1994 IIAR Technical Papers
  St. Louis, MO
 16th Annual Meeting

The Ozone Crisis and Business Opportunities for Ammonia
Author: Corin Millais

Now, we are increasingly focusing on the need for a dramatic shift by industry to the use of non-fluorocarbon ("not-in-kind") technologies. These solutions are the key to saving the ozone layer; ammonia is one of them. There are a wide number of these technologies in the marketplace, yet they have been denigrated, down played, and denied wider access due to the market dominance and untruths of the fluorocarbons industry, fearful of the threat to their potentially lucrative HCFC and HFC investments.
Process Hazard Analysis Made Simple: A Generic Approach
Author: P.J. Bellomo, Fred Dyke and Mike Kalfopoulos

The primary objective of this paper is to present the technical approach used to develop a generic Process Hazard Analysis (PHA) for ammonia refrigeration systems, based on a study conducted by Arthur D. Little, Inc. for the International Institute for Ammonia Refrigeration (IIAR) and the International Association of Refrigerated Warehouses (IARW). Both IIAR and IARW recognized that an ammonia refrigeration system is a process that can be addressed by what OSHA refers to as a "generic" PHA. A secondary objective of this paper is to offer a template for future generic PHA endeavors. It was concluded that the same technical approach used for developing a generic ammonia refrigeration system PHA can be readily applied to other systems. The paper will review the study conducted for IIAR and IARW, including: background, study scope, OSHA citation activity, philosophy of the work, and the generic approach developed.
EPA's Risk Management Plan Requirements
Author: Peter R. Jordan and Neil P. Mulvey

For the past two years, companies that own and operate ammonia refrigeration systems have been developing and implementing programs and procedures to comply with the Occupational Safety and Health Administration (OSHA) Process Safety Management (PSM) regulations. On October 20, 1993, the U.S. Environmental Protection Agency (EPA) published their long anticipated proposed regulations for Risk Management Programs for Chemical Accidental Release Prevention. On the whole, the proposed EPA requirements are very similar to the existing OSHA PSM regulations. However, the differences between the regulations are quite significant. Key differences include the need to conduct dispersion and consequence analysis and to make Risk Management Plans (RMPs) publicly available. This paper will describe the differences between the two process safety regulations, review the new EPA requirements in detail, and provide guidance on what ammonia refrigeration companies can do to prepare for EPA’s RMP requirements.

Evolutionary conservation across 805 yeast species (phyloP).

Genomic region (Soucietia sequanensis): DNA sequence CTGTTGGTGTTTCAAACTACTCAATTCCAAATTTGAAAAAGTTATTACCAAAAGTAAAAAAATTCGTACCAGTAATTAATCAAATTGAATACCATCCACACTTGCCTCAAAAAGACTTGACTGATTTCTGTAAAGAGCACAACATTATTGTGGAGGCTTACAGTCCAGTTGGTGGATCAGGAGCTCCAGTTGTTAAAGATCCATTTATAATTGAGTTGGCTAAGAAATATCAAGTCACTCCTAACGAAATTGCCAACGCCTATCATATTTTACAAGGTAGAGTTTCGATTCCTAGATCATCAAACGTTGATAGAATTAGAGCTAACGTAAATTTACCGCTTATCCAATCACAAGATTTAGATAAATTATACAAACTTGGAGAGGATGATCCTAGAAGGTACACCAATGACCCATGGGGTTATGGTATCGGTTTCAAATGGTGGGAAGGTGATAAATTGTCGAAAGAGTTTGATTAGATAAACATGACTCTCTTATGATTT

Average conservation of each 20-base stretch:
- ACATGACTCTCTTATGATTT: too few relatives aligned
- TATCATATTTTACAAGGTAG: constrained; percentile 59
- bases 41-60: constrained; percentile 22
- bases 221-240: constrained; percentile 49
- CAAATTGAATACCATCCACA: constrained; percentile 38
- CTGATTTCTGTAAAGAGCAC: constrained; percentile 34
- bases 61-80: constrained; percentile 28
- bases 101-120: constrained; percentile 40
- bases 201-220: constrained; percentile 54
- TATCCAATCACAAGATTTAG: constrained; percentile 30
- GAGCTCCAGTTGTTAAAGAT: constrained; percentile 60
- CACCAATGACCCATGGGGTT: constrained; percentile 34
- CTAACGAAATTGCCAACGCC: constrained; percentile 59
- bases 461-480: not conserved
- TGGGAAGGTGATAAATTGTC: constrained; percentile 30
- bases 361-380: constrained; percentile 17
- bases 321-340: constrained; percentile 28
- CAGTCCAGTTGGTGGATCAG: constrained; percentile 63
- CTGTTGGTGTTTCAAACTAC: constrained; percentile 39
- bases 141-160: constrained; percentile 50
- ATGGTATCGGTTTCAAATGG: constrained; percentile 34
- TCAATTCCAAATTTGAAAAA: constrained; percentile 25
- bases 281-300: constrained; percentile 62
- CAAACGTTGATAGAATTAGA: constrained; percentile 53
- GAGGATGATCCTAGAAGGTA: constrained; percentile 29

Risk-Evaluation of Ammonia when used as a Refrigerant
Author: Anders Lindborg

This presentation will highlight some important arguments for some of the common misconceptions about ammonia. Most opinions about ammonia are founded on myth, misunderstanding or, above all, ignorance. We must look at ammonia risk-evaluations based on: Refrigeration systems, disregarding other applications; Risk evaluation based both on the consequence of, and the probability or frequency for, an accident; Emission from the refrigeration system, with the parts of the system, where spills and ammonia vapor are in a building; and The need for qualified personnel to design, work with and assess refrigeration systems.
Ammonia in Ships
Author: Andrew C. Stera

As a result of the joint effort of the ship owner, shipyard refrigeration contractor, and Classification Society, in response to the present environmental issue, ammonia has found its way back into marine cargo installations somewhat earlier than expected. It disappeared from new reefer vessels about 25 years ago, due to some shipping companies' bad experiences with ammonia and the unjustified adverse publicity that ammonia received at the time the so-called safety refrigerant HCFC-22, now on the list of restricted substances, was first marketed.
Air Conditioning with Ammonia
Author: Steven J. Toth

Because of the problems with CFC’s, replacement refrigerants are needed for air conditioning. This paper demonstrates how ammonia, one of the oldest and most efficient refrigerants, is being used for air conditioning. With the right design and appropriate safety conditions/precautions, air conditioning with ammonia is the ideal solution! 
Variable Humidity for Vegetable Cold Storage
Author: Walter Gameiro